Sunday, August 18, 2019

August 18, 2019
Assumption Sunday
(Revelation 11:19, 12:1-6, 10; Luke 1:39-56)
I want to start today with a little poem. I have had a printed out copy of this about a couple decades or so ago and it can easily be found on the net. It has nothing really to do with my sermon topic; it merely was in a packet of notes I was rustling through while searching for something I was looking for related to my sermon. I paused at it as if an inner voice was telling me to use it for today’s sermon. Maybe it is meant for a follower of mine on Facebook, who knows …. But here we go, relevant or not.
Two traveling angels stopped to spend the night in the home of a wealthy family. The family was rude and refused to let the angels stay in the mansion's guest room. Instead the angels were given a small space in the cold basement.
As they made their bed on the hard floor, the older angel saw a hole in the wall and repaired it. When the younger angel asked why, the older angel replied, 'Things aren't always what they seem.'
The next night the pair came to rest at the house of a very poor, but very hospitable farmer and his wife.  After sharing what little food they had the couple let the angels sleep in their bed where they could have a good night's rest. When the sun came up the next morning the angels found the farmer and his wife in tears. Their only cow, whose milk had been their sole income, lay dead in the field.
The younger angel was infuriated and asked the older angel how could you have let this happen? The first man had everything, yet you helped him, she accused. The second family had little but was willing to share everything, and you let the cow die.
'Things aren't always what they seem, the older angel replied. 'When we stayed in the basement of the mansion, I noticed there was gold stored in that hole in the wall. Since the owner was so obsessed with greed and unwilling to share his good fortune, I sealed the wall so he wouldn't find it.' 'Then last night as we slept in the farmers bed, the angel of death came for his wife. I gave him the cow instead.
Things aren't always what they seem.' Sometimes that is exactly what happens when things don't turn out the way they should. If you have faith, you just need to trust that every outcome is always to your advantage. You just might not know it until some time later..    
 Yesterday is history.
 Tomorrow a mystery.
 Today is a gift.
 That's why it's called the present!                
 Never take away anyone's hope, That may be all they have.
Hopefully that helped whomever it was meant for. Okay, now on with the Assumption. Why is the Assumption important?
At the core of our faith is the belief, based on the biblical accounts, that Christ experienced a bodily resurrection from the dead and ascended, while still in bodily form, to heaven. The Assumption of Mary confirms that this extraordinary reversal of death is not limited only to Christ. If Mary can end up in heaven, body and soul, so can we who share in her humanity.
This isn’t something that should be surprising to you. Jesus’ message has many references in which he is telling us how we shall obtain eternal life, and thus, entry into paradise.
One of the peculiarities of the Old Testament, at least from a Christian perspective, is that it did not have a well-defined concept of heaven. When people died, even the righteous, they ended up in Sheol, the shadowy underworld that is the Hebrew equivalent of the Greek Hades, and thought of as Gehenna in the Talmud. The ancient Israelites did understand that there was a heavenly temple from which God reigned. This is beautifully depicted in Isaiah’s vision. But they didn’t necessarily view heaven as a destination for saints. Enoch, Elijah, and Moses were exceptions to the rule.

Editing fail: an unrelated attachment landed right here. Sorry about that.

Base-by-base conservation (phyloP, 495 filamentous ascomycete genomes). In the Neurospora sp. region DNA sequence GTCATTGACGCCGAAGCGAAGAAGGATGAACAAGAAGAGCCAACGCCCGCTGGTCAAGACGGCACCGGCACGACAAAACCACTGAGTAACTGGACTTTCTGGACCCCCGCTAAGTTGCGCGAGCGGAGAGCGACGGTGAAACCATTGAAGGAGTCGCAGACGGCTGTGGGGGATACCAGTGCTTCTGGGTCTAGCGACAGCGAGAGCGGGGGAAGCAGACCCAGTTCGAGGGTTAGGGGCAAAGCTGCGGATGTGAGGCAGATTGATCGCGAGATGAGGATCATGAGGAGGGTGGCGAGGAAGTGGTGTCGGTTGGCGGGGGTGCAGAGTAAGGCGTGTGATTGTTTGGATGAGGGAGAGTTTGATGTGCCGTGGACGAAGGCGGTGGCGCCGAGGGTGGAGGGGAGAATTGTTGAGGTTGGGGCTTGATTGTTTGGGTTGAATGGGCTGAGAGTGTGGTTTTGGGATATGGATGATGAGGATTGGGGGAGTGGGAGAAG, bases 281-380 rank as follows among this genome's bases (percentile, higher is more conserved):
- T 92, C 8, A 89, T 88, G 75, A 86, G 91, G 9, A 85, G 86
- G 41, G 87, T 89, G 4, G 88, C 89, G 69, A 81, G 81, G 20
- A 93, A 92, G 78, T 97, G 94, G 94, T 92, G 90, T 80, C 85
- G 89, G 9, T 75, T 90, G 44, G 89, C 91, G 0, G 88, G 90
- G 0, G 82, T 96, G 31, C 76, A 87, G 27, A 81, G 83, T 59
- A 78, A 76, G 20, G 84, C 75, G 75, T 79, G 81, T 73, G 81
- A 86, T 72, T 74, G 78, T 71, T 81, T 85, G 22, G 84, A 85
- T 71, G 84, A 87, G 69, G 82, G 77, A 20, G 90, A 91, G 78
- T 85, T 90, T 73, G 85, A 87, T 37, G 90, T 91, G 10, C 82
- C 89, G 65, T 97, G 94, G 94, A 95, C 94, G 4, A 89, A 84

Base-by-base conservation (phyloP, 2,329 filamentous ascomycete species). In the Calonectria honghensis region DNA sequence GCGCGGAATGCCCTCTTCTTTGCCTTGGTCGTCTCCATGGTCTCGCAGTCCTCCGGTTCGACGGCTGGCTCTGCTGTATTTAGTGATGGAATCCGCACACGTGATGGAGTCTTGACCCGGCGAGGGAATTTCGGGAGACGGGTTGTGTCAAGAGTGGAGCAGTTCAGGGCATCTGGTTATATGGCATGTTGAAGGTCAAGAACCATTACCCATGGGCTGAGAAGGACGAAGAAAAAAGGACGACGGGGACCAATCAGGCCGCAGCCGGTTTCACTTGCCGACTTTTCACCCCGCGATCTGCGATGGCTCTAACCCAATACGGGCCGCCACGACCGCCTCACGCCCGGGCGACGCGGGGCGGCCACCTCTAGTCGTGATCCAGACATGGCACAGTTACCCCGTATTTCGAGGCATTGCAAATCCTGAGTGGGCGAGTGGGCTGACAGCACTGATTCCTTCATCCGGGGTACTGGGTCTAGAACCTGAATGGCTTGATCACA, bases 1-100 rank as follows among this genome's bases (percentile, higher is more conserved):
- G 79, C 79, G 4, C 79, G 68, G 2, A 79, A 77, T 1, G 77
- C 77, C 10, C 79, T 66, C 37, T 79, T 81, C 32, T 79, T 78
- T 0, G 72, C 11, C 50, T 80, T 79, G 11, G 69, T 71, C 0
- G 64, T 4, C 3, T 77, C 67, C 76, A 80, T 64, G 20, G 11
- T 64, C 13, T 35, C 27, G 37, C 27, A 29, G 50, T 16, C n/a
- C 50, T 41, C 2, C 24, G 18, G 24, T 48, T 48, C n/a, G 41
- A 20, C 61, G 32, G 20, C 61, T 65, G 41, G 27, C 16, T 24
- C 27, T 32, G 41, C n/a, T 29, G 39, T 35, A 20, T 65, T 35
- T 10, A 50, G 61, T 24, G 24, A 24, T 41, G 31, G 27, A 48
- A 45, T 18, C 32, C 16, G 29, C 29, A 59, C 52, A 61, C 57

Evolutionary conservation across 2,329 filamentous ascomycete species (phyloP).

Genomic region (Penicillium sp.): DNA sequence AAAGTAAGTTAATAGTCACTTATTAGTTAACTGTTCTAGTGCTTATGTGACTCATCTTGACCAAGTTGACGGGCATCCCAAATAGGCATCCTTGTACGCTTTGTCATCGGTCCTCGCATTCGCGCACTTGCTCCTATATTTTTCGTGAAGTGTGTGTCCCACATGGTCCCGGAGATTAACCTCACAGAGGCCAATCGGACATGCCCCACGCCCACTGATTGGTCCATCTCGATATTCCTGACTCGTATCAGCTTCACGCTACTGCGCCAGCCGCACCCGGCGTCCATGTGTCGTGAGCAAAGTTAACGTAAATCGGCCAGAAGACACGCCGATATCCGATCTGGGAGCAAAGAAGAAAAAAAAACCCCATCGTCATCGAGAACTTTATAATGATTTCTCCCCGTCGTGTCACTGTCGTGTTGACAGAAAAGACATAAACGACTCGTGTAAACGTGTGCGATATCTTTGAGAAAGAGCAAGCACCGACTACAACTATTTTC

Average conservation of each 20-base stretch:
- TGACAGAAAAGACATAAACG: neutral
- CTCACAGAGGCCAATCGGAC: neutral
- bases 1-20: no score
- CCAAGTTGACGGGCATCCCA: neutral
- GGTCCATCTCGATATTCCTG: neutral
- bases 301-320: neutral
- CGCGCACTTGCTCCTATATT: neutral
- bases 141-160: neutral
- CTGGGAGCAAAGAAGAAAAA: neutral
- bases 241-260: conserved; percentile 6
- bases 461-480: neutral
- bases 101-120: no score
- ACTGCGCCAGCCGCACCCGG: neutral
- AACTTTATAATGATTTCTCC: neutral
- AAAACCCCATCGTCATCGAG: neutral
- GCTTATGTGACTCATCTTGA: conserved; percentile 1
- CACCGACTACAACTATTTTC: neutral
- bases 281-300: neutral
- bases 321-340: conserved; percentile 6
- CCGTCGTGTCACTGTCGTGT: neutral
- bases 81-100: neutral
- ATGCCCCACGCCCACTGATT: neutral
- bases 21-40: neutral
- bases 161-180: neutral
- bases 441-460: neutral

The Assumption of Mary clarifies and confirms that the heaven of the New Testament is a place where the saints experience the presence of God. She is the first one to enter under the New Covenant. In a way, Mary opened up heaven for rest of the saints (aka believers), just as she opened up the earth to the fullness of God’s Incarnate presence.
The whole point of the dogma is its emphasis on Mary’s bodily assumption. Otherwise there would be no need for it. Arguing that Mary’s soul went to heaven at the end of her earthly life is to claim nothing different than what happens to every other person who died in a state of grace. Of course, those who aren’t “saints” would have to make a pit-stop in a state of cleansing, commonly known by Catholics as purgatory, before entering into the fullness of heaven, but still the overall point holds.
Mary shares in Christ’s mission. This is based upon her role as the New Eve to His New Adam, which is evident in Simeon’s prophecy and her presence at the crucifixion. Mary’s Assumption to heaven is the final reversal of the evils of sin and death unleashed by the Fall.
Mary’s assumption means that there are no bones or tombs of Our Lady to venerate. This means that, contrary to the Protestant accusations, Marian veneration is particularly Christo-centric. Thanks to the Assumption, it is impossible to think of her without thinking of her being in the fullness of Christ’s heavenly presence.
Some protestants go so far as to say there is no proof. I usually answer by saying, “Yes and no.”
First of all, while it is true that the early Christian writers do not explicitly mention the Assumption of Mary, there is an ancient and curious silence about her bodily remains that cries out for an explanation. Sometimes, it is said, "silence" can be "deafening."
We know from Tradition and apocryphal books that Joseph had died prior to Jesus’ ministry. We know that after the crucifixion Mary was cared for by the Apostle John (Jn 19:26-27). Early Christian writings say John went to live at Ephesus and that Mary accompanied him. There is some dispute about where she ended her life, whether in Ephesus or back at Jerusalem. Neither of these cities nor any other claimed her remains, although there are claims about possessing her (temporary) tomb. Why did no city claim the bones of Mary? Apparently because there were no bones to claim, and people knew it.
In the early Christian centuries, relics of saints were jealously guarded and highly prized. The bones of those martyred were quickly gathered up and preserved. There are many accounts of this in the biographies of those who gave up their lives for the Faith [for example, the bones of St. Peter and St. Paul were widely known to be preserved in Rome, and the sepulcher of David and the tomb of St. John the Baptist are both mentioned in Scripture]. Yet here was Mary, certainly the most privileged of all the saints ... but we have no record of her bodily remains being venerated anywhere.